What Will It Take To Get Millennials In Homes?

Despite being the largest cohort of potential homebuyers in the country, Millennials are lagging behind other generations in purchases.

That applies to Baby Boomers now – who are snatching up the few homes for sale thanks to home equity and greater savings – and Boomers when they were the same age as Millennials today. Just over 50% of Millennials owned a home in 2022, compared with 56.5% of Boomers in 1990 and 58.2% of Gen X in 2006.

Even the youngest generation, Gen Z, is tracking ahead of Millennials in homeownership at the same age.

A combination of forces has made it difficult for Millennials to become homeowners. Ongoing bouts of economic uncertainty in 2001, 2008, and today have hindered their earning potential, and many are saddled with student debt. Today’s high rates and home prices aren’t helping either.

“Millennials have been financially unlucky. Their parents had a more straightforward financial journey,” said Redfin Chief Economist Daryl Fairweather. “The oldest millennials entered the workforce during the 2001 recession. Then came the 2008 financial crisis, with many millennials in their first post-college job.”

Millennials are ready to sacrifice and compromise in order to own a home.

They overwhelmingly would relocate to a more affordable area, either out of a state or in a less desirable area of their current city, and have no problem buying fixer-uppers. They’re also the most likely cohort to buy a home at auction or sight unseen.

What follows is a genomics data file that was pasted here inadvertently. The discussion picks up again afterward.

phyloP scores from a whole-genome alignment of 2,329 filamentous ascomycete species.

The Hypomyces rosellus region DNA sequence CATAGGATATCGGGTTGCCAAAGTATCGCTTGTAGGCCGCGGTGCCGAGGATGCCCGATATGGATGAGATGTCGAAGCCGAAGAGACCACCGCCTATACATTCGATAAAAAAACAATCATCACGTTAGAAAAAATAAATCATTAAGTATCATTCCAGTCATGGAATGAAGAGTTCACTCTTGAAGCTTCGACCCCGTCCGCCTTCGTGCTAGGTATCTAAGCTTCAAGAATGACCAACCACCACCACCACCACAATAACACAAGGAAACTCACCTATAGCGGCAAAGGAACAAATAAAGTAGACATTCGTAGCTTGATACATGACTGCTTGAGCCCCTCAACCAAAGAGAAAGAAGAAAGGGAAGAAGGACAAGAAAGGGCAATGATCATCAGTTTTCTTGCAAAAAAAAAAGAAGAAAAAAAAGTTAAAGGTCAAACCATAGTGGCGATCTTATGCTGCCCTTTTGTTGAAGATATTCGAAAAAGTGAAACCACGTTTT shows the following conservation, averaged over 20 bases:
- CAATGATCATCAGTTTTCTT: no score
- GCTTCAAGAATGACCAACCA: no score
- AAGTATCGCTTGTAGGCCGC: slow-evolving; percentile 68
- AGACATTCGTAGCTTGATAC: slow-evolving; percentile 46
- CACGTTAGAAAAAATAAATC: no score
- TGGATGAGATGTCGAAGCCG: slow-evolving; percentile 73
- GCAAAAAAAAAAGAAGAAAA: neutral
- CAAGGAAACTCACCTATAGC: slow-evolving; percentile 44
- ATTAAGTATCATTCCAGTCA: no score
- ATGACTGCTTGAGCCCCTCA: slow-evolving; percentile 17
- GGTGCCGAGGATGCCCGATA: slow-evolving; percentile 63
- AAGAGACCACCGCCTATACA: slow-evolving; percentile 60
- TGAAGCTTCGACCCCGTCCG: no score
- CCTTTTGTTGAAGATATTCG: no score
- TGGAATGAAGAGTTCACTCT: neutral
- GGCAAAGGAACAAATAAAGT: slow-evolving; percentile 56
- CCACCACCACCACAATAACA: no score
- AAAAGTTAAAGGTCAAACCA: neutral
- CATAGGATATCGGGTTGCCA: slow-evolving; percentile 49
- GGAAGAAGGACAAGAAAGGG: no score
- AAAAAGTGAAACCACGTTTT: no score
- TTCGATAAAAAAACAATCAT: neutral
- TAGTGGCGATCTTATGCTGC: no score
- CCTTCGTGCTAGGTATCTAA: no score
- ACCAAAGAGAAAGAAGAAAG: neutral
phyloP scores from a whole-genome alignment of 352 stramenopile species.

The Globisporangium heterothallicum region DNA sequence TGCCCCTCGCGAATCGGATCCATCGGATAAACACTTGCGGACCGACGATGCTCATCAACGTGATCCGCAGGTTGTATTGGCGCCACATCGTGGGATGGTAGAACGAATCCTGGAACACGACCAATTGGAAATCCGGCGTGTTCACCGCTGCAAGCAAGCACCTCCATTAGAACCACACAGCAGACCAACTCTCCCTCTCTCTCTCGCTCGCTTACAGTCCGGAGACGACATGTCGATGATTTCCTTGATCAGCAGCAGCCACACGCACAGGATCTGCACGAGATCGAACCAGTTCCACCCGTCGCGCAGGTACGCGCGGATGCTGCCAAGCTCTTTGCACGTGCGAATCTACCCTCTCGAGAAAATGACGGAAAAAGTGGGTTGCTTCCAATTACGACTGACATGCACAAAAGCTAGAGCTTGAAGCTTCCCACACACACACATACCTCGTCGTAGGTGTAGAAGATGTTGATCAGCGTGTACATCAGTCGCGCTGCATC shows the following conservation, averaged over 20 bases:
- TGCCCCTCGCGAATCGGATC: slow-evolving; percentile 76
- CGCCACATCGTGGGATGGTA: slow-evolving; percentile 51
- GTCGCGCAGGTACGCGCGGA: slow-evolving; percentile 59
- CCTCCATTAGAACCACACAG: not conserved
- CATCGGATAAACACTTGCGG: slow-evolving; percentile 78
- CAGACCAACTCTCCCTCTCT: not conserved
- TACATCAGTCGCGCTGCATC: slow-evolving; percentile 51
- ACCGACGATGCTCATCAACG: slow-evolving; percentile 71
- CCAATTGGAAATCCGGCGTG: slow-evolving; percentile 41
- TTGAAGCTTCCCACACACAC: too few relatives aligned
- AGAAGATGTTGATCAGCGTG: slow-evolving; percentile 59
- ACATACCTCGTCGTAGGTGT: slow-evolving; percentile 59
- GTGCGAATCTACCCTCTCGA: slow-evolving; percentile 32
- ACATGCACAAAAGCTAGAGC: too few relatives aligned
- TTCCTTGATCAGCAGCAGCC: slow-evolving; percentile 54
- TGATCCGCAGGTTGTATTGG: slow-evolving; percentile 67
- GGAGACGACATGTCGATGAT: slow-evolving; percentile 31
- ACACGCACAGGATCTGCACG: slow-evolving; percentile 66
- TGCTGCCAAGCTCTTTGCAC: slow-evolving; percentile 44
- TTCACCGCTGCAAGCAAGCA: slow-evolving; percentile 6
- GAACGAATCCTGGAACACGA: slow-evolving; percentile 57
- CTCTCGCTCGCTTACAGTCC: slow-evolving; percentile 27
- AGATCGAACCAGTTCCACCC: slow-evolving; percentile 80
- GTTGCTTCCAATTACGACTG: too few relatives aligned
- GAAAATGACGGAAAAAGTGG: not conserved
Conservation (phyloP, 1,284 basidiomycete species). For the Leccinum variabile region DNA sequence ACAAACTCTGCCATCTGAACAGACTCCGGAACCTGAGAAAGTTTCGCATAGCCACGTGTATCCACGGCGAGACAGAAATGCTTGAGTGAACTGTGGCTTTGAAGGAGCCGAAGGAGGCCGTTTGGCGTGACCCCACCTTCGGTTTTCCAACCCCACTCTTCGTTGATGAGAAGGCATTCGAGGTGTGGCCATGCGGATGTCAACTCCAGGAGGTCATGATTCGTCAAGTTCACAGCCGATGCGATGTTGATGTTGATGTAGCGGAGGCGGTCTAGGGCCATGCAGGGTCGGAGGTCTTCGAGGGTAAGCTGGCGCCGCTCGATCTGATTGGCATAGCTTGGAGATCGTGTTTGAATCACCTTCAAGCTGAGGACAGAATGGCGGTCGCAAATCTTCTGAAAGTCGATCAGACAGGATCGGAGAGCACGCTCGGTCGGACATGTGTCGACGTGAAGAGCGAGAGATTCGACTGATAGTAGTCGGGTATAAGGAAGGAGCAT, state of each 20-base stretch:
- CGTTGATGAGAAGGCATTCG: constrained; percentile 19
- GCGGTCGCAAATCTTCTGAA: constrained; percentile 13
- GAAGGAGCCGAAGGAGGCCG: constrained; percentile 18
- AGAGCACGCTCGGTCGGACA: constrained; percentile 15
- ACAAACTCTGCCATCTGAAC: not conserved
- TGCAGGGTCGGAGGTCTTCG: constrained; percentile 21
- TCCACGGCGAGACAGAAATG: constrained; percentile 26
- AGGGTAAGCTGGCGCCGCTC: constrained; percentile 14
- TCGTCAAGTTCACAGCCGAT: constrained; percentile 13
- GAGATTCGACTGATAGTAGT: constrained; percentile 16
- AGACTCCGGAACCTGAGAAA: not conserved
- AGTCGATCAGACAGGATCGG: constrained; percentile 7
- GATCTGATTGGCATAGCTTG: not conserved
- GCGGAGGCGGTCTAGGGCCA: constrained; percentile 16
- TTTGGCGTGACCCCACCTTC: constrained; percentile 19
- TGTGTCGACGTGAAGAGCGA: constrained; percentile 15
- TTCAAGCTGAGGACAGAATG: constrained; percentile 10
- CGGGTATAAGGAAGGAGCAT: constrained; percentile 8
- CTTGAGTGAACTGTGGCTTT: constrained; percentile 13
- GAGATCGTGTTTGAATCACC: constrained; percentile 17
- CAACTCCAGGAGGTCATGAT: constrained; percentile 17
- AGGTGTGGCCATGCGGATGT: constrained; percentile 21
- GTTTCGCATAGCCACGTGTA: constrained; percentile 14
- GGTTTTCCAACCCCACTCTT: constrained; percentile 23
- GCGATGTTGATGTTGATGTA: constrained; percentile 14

Many Millennials entered their 30s, a prime homebuying age, during the housing boom of the last two years and face high competition from older, richer buyers and real estate investors. But their biggest problem is the stock shortage. Builders simply haven’t produced enough homes to accommodate the group, which numbers more than 72 million.

Single-family starts increased 2.7% in March, but are still down 27.7% YOY. Builders have expressed concern over the softening market, so it’s possible they’ll slow production again rather than make risky bets.

“With demographic trends, we knew this was coming,” Nicole Bachaud, a senior economist at Zillow, told Business Insider. “And still, you look at new construction trends: Up until 2021, new construction has been way down since the end of the Great Recession.”

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